Mathematician and software engineer Leonid Goldstein filed a lawsuit in the U.S. District Court for the Northern District of Texas on September 12, 2016, against what he says is a “climate alarmism enterprise” (CAE).
The alleged CAE consists of more then 40 environmental groups, green investment funds, and foundations, who Goldstein’s filing states are “engaged in a long-term criminal scheme, involving a false claim that anthropogenic release (or emissions) of carbon dioxide caused a dangerous ‘global warming’ or a dangerous ‘climate change,’ and persecution of the dissidents or demanding government actions, based on this false claim, including money transfer.”
Goldstein says CAE has broken multiple laws and violated ethics by bribing, retaliating against, and tampering with witnesses, bribing public officials, and embezzling trillions of dollars from pension and welfare plans and social security.
Among the groups being sued are the David and Lucile Packard Foundation, the Energy Foundation, the Environmental Defense Fund, the Environmental Grantmakers Association, Friends of the Earth, Generation Investment Management, the Natural Resources Defense Council, the Pew Charitable Trusts, the Sierra Club, the Union of Concerned Scientists, the U.S. Climate Action Network, and the World Wildlife Fund.
Lawsuit Pros and Cons
Although he shares Goldstein’s frustration with environmentalists’ attempts to suppress debate concerning climate science and policy, David Schnare, general counsel of the Energy & Environment Legal Institute, says he doesn’t support Goldstein’s argument.
“The First Amendment protects an essential right, the right to free speech,” Schnare said. “Just as the investigation threatened by state attorneys general is intended to stifle debate and trample the speech of those who believe the science does not support fears of cataclysmic climate change, Mr. Goldstein’s lawsuit has the same intent: to trample the rights of those who believe the end of the world is near.
“We all wish intellectual elites can discourse in freedom on issues of importance to us all in a manner that allows open, robust argument,” Schnare said. “[Even when] such discourse is marred by logical fallacies and hyperbole, I will not engage in any effort to shut down the public forum. While I commend Mr. Goldstein’s zeal, I cannot commend his lawsuit.”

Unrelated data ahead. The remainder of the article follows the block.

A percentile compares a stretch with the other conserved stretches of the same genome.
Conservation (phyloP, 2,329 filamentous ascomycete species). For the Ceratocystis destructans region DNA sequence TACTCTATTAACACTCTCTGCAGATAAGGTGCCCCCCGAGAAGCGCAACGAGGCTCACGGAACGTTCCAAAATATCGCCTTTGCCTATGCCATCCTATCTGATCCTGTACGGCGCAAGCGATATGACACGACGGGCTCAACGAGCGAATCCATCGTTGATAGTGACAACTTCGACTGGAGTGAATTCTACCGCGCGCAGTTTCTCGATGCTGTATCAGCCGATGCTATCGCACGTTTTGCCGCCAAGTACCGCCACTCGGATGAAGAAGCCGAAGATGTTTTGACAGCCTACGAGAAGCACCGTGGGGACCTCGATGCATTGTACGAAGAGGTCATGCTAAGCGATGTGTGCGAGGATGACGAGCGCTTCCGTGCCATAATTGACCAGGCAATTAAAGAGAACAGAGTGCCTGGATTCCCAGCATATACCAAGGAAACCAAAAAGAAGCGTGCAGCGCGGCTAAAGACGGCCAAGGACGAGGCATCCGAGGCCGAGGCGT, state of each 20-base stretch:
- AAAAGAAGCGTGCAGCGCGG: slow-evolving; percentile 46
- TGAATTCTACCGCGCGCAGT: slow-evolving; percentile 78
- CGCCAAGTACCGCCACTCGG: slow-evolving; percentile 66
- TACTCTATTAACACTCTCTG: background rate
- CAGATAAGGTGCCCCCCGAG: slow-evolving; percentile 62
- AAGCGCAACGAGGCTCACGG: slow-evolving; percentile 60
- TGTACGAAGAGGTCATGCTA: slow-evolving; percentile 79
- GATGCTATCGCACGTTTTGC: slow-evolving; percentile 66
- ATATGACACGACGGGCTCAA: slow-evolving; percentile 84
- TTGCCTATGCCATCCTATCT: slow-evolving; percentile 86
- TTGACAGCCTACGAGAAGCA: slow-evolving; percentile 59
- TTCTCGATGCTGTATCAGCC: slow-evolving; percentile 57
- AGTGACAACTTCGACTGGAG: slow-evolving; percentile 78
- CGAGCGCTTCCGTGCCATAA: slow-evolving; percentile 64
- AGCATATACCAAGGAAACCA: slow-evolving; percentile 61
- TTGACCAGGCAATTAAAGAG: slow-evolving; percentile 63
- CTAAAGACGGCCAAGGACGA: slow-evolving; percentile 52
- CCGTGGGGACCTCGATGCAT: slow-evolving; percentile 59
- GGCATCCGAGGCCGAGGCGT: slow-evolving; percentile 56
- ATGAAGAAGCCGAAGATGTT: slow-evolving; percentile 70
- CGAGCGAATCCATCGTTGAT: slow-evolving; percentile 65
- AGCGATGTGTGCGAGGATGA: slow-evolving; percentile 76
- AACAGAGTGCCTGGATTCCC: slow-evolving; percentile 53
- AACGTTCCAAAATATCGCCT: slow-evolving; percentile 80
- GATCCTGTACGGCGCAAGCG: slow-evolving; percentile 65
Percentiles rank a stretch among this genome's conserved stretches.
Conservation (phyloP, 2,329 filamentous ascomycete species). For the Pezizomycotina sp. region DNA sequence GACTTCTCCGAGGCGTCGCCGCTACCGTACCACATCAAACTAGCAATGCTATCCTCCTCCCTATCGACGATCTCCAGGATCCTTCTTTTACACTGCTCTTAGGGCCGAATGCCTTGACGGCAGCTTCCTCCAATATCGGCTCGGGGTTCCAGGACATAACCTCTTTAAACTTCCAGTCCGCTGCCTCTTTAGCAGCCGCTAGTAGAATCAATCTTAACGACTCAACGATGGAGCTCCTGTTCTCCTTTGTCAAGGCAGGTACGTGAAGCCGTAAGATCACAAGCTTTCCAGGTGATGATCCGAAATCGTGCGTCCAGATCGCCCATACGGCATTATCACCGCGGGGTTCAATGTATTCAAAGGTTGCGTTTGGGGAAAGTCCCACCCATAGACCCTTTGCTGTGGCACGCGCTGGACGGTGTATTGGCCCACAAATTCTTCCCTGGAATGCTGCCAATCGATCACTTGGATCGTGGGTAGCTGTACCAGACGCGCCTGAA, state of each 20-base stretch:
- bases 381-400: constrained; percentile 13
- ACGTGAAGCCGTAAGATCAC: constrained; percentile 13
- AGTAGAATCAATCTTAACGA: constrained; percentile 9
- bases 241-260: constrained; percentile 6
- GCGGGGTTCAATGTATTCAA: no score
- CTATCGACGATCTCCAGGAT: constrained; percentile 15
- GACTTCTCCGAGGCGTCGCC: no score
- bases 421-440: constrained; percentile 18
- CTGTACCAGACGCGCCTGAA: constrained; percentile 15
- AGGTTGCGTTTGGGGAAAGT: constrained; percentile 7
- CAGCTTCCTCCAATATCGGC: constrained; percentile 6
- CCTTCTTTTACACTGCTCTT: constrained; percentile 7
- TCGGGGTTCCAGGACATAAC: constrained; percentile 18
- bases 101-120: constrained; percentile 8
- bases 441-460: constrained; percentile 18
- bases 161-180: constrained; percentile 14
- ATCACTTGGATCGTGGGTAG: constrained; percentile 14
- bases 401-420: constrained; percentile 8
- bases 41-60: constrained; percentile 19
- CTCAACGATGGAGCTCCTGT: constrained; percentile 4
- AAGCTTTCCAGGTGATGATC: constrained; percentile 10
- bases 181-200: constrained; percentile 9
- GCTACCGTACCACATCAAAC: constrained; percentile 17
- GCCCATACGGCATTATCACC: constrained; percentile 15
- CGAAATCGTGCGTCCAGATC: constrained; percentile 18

Myron Ebell, director of the Center for Energy and Environment at the Competitive Enterprise Institute, thinks Goldstein’s lawsuit may have merit.
“As a letter sent to Democratic attorneys general threating to prosecute climate skeptics from a number of Republican attorneys general points out, if global warming skeptics can be prosecuted under statutes targeting organized crime for underestimating the risks of climate change, then global warming alarmists could be prosecuted for exaggerating the risks of climate change,” said Ebell. “Alarmists could also be prosecuted for denying or grossly underestimating the deleterious effects of their energy-rationing policies on human flourishing.
“Millions of poor people … will be further impoverished by the higher energy prices resulting from the alarmists’ policy agenda,” Ebell said. “Poverty is a lot worse for people’s health and well-being than warmer temperatures.”
Leonid Goldstein v. Climate Action Network, et al., U.S. District Court Northern District of Texas, September 12, 2016: https://heartland.org/publications-resources/publications/leonid-goldstein-v-climate-action-network-et-al
Alabama Attorney General Luther Strange, et al., Letter from Republican State Attorneys General Warning of Possible Climate Alarmist Prosecutions, June 15, 2016: https://heartland.org/publications-resources/publications/letter-from-republican-state-ags-warning-of-possible-climate-alarmist-prosecutions